FireWorks: Divine Wrecks a heartbreaking & powerful tale of forbidden love – erotic, wickedly funny & engaging

Fleur Jacobs & Hugh Ritchie in Divine Wrecks - photo by Bruce Peters
Fleur Jacobs & Hugh Ritchie in Divine Wrecks – photo by Bruce Peters

A high school hockey god falls in love with the wrong girl: his teacher, who falls right back at him. And there’s nothing more heartbreaking than a wrong love that feels so right.

Alumnae Theatre opened its third annual FireWorks series to a packed house in the Studio last night, the three-show program launching with Chloë Whitehorn’s Divine Wrecks, directed by Pamela Redfern, assisted by Melissa Chetty.

Divine Wrecks is a contemporary take on a classic story of forbidden love. Eddy (Hugh Ritchie) is the new kid at school, his arrival deliciously anticipated by his classmates (who also serve as the play’s Chorus: Annelise Hawrylak, Megan O’Kelly, Michael Pearson and Luis Guillermo Villar), who view him as a mysterious stranger with a tragic past (he was involved in a car accident and the other driver, who was the one at fault, was killed). Enter their English teacher Cass (Fleur Jacobs) and Eddy, a star athlete with a reputation for being a player, is undone. And despite his gruff, macho exterior and challenges with expressing his feelings – and perhaps because of it – Eddy and Cass find a deep emotional connection that blossoms into a secret affair. And, of course, it’s all going to end in tears.

Ritchie and Jacobs have remarkable chemistry as the secret lovers. Ritchie’s Eddy is a bit of a Renaissance man, wise beyond his years – perhaps largely due to his recent personal tragedy – a popular student and skilled hockey player, well-read and articulate, and apparently an adept lover. Eddy is an old romantic soul despite his jockish, pretty boy bravado – and Ritchie does a nice job with revealing the layers of struggle, frustration, longing and despair. Jacobs is lovely as Cass, smart, good-natured and funny – an engaging teacher who is both genuine with and protective of her students, which makes her emerging feelings for Eddy all the more agonizing for her. Cass really wants to do the right thing, keep her job and maintain her integrity, but finds herself unable to resist the draw to Eddy – and Jacobs does an excellent job with Cass’s inner conflict as the undeniable attraction between Cass and Eddy breaks through any sense of decorum, morality or rules to the tender, fragile place that lies beneath.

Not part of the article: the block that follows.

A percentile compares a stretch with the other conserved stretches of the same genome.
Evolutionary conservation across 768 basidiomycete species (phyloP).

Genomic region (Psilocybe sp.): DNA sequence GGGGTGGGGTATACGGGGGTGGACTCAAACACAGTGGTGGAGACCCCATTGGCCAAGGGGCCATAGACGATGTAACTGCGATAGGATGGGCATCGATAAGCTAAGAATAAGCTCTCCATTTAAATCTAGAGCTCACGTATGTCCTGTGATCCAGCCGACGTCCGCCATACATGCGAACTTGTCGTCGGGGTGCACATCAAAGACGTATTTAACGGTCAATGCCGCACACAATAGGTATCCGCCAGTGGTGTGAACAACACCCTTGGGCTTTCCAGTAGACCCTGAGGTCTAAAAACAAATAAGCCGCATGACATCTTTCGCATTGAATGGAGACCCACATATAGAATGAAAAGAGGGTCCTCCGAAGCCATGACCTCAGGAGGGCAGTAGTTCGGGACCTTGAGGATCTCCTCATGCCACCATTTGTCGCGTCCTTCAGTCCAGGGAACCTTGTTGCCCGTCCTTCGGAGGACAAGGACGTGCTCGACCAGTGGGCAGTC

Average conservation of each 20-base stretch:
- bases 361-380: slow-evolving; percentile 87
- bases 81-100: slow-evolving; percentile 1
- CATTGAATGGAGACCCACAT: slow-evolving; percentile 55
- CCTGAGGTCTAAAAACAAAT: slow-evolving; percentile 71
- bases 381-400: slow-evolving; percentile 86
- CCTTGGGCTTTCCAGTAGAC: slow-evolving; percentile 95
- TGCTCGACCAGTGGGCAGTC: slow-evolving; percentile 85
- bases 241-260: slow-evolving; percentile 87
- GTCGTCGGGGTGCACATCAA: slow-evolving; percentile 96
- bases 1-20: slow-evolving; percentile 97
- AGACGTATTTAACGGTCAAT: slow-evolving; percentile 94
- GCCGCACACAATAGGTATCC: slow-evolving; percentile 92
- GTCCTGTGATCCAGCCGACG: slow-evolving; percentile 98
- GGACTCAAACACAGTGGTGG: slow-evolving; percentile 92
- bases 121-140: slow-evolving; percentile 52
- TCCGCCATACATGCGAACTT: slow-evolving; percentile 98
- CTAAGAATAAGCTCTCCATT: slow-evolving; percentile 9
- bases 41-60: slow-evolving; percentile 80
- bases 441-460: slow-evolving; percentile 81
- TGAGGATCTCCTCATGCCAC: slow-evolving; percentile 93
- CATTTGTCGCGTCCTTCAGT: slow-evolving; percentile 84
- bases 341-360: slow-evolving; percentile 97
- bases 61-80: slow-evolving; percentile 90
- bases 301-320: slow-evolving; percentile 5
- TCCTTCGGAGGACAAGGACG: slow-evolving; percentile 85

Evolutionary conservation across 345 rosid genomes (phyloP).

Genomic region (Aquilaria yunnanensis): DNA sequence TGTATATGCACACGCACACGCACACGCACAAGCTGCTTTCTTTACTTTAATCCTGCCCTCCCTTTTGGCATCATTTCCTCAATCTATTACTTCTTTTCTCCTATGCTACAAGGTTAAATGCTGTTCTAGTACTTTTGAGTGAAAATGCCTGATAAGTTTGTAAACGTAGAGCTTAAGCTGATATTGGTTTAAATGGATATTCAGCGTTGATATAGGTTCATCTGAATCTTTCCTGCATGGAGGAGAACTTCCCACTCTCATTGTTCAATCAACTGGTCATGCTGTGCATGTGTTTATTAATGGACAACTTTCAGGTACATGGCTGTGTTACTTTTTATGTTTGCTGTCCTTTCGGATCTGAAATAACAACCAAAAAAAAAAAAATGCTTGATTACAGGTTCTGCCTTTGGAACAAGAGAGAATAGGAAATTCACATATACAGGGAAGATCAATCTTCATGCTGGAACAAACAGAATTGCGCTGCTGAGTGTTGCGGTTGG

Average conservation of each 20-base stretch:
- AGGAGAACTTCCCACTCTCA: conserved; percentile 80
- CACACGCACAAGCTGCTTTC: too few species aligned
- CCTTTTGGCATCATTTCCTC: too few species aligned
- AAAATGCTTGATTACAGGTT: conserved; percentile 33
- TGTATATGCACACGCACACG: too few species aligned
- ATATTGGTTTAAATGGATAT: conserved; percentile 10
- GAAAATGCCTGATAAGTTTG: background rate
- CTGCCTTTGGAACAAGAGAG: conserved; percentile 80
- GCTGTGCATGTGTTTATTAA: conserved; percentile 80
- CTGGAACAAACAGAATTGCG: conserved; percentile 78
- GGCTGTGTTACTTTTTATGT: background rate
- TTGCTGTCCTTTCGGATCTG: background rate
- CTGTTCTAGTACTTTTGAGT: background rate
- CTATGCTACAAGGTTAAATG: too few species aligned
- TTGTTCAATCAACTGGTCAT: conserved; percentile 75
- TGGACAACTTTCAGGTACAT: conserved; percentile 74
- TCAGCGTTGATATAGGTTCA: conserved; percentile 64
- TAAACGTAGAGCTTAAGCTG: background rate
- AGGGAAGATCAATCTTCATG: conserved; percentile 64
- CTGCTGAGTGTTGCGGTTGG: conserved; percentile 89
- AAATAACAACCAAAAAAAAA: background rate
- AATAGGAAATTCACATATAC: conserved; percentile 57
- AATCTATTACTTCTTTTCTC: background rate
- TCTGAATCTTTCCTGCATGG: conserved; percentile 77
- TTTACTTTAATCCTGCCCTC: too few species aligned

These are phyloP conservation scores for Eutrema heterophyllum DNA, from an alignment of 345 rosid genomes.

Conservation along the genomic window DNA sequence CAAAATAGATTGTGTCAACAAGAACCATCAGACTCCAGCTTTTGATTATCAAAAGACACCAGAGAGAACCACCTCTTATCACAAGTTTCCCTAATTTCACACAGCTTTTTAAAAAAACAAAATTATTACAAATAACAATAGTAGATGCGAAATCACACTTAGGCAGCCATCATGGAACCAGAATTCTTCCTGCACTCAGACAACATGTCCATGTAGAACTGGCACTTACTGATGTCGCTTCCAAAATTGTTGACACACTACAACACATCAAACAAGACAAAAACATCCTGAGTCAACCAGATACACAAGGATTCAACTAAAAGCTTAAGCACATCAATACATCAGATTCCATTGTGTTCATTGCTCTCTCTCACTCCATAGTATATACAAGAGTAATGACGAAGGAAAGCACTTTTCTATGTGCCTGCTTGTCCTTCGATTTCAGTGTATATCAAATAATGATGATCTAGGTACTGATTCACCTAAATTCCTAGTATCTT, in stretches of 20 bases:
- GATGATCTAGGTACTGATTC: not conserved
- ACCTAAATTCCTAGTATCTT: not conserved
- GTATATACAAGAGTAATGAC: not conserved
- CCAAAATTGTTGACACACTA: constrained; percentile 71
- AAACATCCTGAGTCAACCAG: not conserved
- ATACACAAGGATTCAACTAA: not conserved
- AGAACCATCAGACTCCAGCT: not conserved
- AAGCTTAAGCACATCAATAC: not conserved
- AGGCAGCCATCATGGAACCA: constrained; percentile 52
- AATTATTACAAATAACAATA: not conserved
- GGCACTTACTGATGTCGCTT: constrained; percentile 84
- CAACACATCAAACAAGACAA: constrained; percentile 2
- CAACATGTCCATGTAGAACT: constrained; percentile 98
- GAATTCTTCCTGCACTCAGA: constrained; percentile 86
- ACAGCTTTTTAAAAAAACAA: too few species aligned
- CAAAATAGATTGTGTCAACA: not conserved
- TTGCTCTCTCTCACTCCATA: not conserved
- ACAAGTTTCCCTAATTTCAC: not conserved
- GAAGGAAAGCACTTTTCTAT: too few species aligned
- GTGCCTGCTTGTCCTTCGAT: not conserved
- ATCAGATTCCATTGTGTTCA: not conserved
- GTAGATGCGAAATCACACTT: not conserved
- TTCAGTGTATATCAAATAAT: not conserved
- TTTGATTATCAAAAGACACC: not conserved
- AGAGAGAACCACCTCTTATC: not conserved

The Chorus: Megan O'Kelly, Luis Guillermo Villar, Annelise Hawrylak & Michael Pearson in Divine Wrecks - photo by Bruce Peters
The Chorus: Megan O’Kelly, Luis Guillermo Villar, Annelise Hawrylak & Michael Pearson in Divine Wrecks – photo by Bruce Peters

The Chorus is marvelous. Far from being bit players, these four (they are numbered rather than named) are contemporary archetypes and the modern-day embodiment of the classical Chorus, ever watchful and always commenting. One, the Jock (Pearson): tall, muscular, jersey-wearing, wise-cracking hockey player. Two, the Cheerleader (Hawrylak): bubbly and extroverted, entitled, superficial and a bit dim. Three, the Rebel (O’Kelly): punk-styled, free-spirited loner with a fuck-you attitude who’s smarter than you think, mostly because she plays it close to the chest. Four, the Nerd (Villar): socially awkward, nervous, flood-panted and bespectacled, whip smart and asthmatic. They add some much needed comic relief to this unfolding tragedy, and pose important questions and thoughts. They could see it coming – and someone should do something. But what could they do? Shifting between titillating gossip and moments of moral and ethical commentary, they are us. They say what the audience is thinking – and they even sometimes speak directly to us.

The 1950s-inspired staging (the doo-wop soundtrack and a cappella Chorus bits) and design (shouts to Peter DeFreitas for the fabulous 50s-inspired costumes) add an extra layer of romance, even innocence, and vintage style to the production.

Divine Wrecks is a heartbreaking and powerful tale of forbidden love – erotic, wickedly funny and engaging.

The first of three shows featured in the 2015 FireWorks program, Divine Wrecks runs until Nov 8 in the Alumnae Theatre Studio; you can purchase tix in advance online or one hour before performance time at the box office (cash only). The Studio is an intimate space, so advance booking is strongly recommended for all FireWorks shows.

The FireWorks program also features a series of ‘Behind the Curtain’ post-show talk-backs after every performance – except for opening nights, when the audience is invited to join the cast and crew for a reception in the Alumnae Theatre lobby. Coming up next in the FireWorks program: Cottage Radio, by Taylor Marie Graham (Nov 11-15) and Radical, by Charles Hayter (Nov 18-22).

You can keep up with the goings on at Alumnae via Facebook and Twitter.

In the meantime, you can check out the Alumnae blog interviews with playwright Whitehorn and director Redfern – and the Divine Wrecks trailer: